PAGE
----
When conducting IPS through a website, it is important to be aware that you are a member of the community and are subject to the rules and regulations of the website or app. DIS conducting partner notification within online communities are, in essence, “invited guests” as they aren’t, nor should they be, conducting PN as a member of the venue. It is important to remember that you are representing your agency.  

Periodically updating on-line venue profiles and reviewing TOS agreements may reduce the risk of violating a site’s policies.

Rules and regulations regarding Internet interventions will vary from site to site.  Some websites will allow one type of Internet effort and not another. For example, a website may allow passive outreach, but not IPS.  Other websites may require separate profiles for IPS and outreach and will state that they should not be used interchangeably.  Awareness of the rules and regulations for each website and following those policies will help to ensure that Internet efforts can be continued. Some sites may initially be indifferent to IPS or Internet outreach, but if complaints are received from members of the site, IPS accounts may be suspended or deleted.   

It is important to remember that the websites/apps where patients meet sex partners and from which IPS is being conducted do not have a public health mission.  Most of them are private businesses whose primary mission is to generate revenue either from membership subscriptions or ad sales.  It is possible that a health department or CBO presence will be perceived as a threat to that mission. It is imperative to be aware of such rules and regulations pertaining to IPS prior to joining the site. In sites that do not explicitly allow IPS, conducting IPS activities will most likely be considered a breach of the TOS and could result in suspension or banishment from the website/app.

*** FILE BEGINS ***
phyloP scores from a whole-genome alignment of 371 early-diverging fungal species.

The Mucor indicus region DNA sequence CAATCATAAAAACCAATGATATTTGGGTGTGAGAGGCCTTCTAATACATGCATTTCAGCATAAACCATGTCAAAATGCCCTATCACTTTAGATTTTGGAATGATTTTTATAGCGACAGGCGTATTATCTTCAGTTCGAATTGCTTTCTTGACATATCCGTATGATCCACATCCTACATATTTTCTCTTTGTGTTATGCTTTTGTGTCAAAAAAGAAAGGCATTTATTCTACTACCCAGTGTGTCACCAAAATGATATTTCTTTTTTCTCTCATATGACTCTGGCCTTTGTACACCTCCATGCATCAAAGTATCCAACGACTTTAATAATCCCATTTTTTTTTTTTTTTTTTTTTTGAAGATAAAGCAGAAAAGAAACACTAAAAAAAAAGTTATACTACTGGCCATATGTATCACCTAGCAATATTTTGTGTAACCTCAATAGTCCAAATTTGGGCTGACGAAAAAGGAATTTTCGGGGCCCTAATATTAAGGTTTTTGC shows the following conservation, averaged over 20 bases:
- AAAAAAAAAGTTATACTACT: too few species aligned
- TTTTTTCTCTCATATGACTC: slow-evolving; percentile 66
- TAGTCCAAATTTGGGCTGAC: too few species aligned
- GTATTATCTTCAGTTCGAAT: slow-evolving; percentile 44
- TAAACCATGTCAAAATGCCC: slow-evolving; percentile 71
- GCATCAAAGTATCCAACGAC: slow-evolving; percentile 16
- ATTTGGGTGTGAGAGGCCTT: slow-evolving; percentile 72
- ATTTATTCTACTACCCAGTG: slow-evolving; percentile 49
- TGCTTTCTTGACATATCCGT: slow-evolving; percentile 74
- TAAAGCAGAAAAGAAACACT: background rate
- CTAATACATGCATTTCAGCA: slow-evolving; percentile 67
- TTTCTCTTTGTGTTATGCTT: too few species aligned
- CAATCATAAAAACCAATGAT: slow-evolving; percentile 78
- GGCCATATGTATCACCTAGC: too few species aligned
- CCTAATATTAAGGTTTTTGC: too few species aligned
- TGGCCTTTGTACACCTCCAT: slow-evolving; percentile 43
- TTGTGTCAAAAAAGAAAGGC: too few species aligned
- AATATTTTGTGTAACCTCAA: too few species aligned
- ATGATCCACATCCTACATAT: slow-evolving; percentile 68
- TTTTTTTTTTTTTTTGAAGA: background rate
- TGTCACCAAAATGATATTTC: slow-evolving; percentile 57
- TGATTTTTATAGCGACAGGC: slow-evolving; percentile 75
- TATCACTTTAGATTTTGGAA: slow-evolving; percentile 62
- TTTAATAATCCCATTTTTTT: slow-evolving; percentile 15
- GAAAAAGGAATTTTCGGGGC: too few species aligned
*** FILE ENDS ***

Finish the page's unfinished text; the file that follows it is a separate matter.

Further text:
Engagement of key stakeholders can affect the success or failure of an IPS program. In addition to providing support, engaging stakeholders can help validate IPS efforts to clients and partners.  Often patients will call their private physicians or other trusted agencies to confirm that the attempt to reach them is valid, and the verification and positive support can expedite the time the patient takes to respond to the email notification.  Stakeholders can be an additional source of information in identifying local populations who use technology to find sex partners and the specific websites and venues to be targeted.  Important internal stakeholders include, among others, the health department medical director, the health department information technology (IT) director, the health department legal department, STD/HIV program directors, managers, and DIS.

For the IT department, specifically, engaging managers and staff early on can help alleviate potential barriers that may prohibit initiating program-wide IPS services.  

External stakeholders may include community-based organizations (CBOs), private providers, the affected population, and online and mobile businesses where individuals might seek sexual relationships.

It is important to recognize that the different stakeholders will each have different goals and interests.  Some stakeholders simply need to be made aware of a program’s intention to proceed with IPS; others may need to be involved in the creation of IPS policies, IPS implementation, and evaluation.